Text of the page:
Matchbox Children's Theatre: Peter Pan with a twist
A story based on the tale of Peter Pan, throw in a murder mystery for some drama, but plenty of laughs to go around, too.
That's what you're likely to find with the latest production from Matchbox Children's Theatre, "C.S.I. Neverland." The play is Thursday and Friday evenings at the Paramount Theatre.
"Who doesn't love Peter Pan and Tink and pirates?" said co-director Madlain Vander.
It's the first time in 36 years that Matchbox will present a fully staged summer production. The 33-member cast features actors ranging in age from 8 to 18.
The group started rehearsals in the beginning of July, right after the conclusion of the Matchbox Summer Theatre camp. Some of the cast members are participating in their first show with Matchbox.
"Boy, have they worked hard," Vander said.
The play is set in Never Ever Land with Tink and her sidekick Detective Investigator Murk working to solve the crime of who "murdered" the shadow of Peter Pantaloon. Some of the characters include pirates, lost kids (who are now old), Never Ever Land natives, lab rats and Penelope Moppins (who resembles Mary Poppins).
Their journey of solving the murder takes Tink and her sidekick to Never Ever Land. Moppins meets Capt. Sharp (based on Capt. Hook) on the Internet. Moppins also goes undercover for Tink.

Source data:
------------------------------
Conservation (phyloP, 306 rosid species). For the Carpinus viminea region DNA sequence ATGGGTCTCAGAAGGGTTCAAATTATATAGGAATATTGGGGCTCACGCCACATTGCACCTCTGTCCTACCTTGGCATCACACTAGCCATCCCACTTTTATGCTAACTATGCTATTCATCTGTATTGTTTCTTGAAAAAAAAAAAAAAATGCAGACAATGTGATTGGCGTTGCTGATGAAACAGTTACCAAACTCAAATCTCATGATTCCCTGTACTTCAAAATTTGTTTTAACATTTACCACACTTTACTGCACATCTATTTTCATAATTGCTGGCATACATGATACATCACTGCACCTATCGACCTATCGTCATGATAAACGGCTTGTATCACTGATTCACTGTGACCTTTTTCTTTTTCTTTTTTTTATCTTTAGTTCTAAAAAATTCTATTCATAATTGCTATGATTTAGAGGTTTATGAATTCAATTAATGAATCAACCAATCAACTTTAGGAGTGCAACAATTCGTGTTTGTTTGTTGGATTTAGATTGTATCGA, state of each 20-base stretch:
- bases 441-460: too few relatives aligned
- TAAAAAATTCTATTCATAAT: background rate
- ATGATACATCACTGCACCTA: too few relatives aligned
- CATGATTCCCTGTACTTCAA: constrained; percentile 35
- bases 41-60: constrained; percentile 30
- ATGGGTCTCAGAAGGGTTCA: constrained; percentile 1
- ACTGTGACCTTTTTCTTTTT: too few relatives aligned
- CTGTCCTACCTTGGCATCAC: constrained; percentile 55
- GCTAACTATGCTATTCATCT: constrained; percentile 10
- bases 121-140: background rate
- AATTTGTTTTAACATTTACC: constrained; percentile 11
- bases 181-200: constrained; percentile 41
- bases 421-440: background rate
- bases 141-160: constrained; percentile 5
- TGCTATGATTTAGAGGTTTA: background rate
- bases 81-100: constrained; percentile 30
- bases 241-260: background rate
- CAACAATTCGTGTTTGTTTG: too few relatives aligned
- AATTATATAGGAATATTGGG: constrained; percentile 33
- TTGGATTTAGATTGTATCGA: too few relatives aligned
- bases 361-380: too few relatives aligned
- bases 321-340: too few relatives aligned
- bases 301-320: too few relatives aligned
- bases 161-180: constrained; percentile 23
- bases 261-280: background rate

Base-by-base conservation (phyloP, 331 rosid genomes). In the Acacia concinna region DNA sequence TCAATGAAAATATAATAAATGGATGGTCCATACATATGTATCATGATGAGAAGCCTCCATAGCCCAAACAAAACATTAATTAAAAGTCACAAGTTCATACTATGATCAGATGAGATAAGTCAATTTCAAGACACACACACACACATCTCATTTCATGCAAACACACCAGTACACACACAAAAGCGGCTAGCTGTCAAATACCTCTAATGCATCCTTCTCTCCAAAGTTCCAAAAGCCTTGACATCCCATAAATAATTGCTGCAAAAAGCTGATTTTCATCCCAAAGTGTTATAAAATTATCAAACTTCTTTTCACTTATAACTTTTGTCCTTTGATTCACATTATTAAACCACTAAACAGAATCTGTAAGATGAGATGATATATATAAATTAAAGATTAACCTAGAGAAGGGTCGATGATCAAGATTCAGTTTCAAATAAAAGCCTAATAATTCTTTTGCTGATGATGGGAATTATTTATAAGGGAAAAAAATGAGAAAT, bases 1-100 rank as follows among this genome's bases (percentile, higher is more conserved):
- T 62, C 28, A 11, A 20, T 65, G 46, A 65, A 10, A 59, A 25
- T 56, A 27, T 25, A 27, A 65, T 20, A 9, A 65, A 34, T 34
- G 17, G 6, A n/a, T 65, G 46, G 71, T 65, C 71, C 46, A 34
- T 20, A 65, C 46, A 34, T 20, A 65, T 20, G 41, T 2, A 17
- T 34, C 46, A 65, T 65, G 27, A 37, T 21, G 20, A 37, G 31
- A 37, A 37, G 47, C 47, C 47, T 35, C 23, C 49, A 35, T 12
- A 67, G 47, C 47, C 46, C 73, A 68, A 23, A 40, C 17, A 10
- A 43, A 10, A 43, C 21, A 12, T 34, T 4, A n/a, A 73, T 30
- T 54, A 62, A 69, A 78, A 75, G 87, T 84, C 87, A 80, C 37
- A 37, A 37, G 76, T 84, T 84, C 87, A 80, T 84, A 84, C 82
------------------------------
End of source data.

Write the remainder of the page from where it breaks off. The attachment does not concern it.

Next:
It has a murder-mystery element, with a Peter-Pan twist and some "slapstick humor" and "continuous spoofs," Vander said.
"I think it's brilliant playwriting," Vander said. "And it works because it's just really funny.
"How often do you get a sword fight in a play?"
The Matchbox board had been wanting to perform this play for a while because it liked the script, but the play is longer than other others the group has done. It's about 45 minutes for each act, Vander said, so there will an intermission.
"We keep pushing the limits of what's been done before," Vander said.
Being that this doesn't conflict with any Riverland Community College theater shows, lots of kids had time at this point in summer to be in a play. Summer activities have ceased or are winding down, so kids might be just waiting for school to start, Vander said.
"What we realized is we don't have problems getting participation," Vander said. "This is a really good time to do it."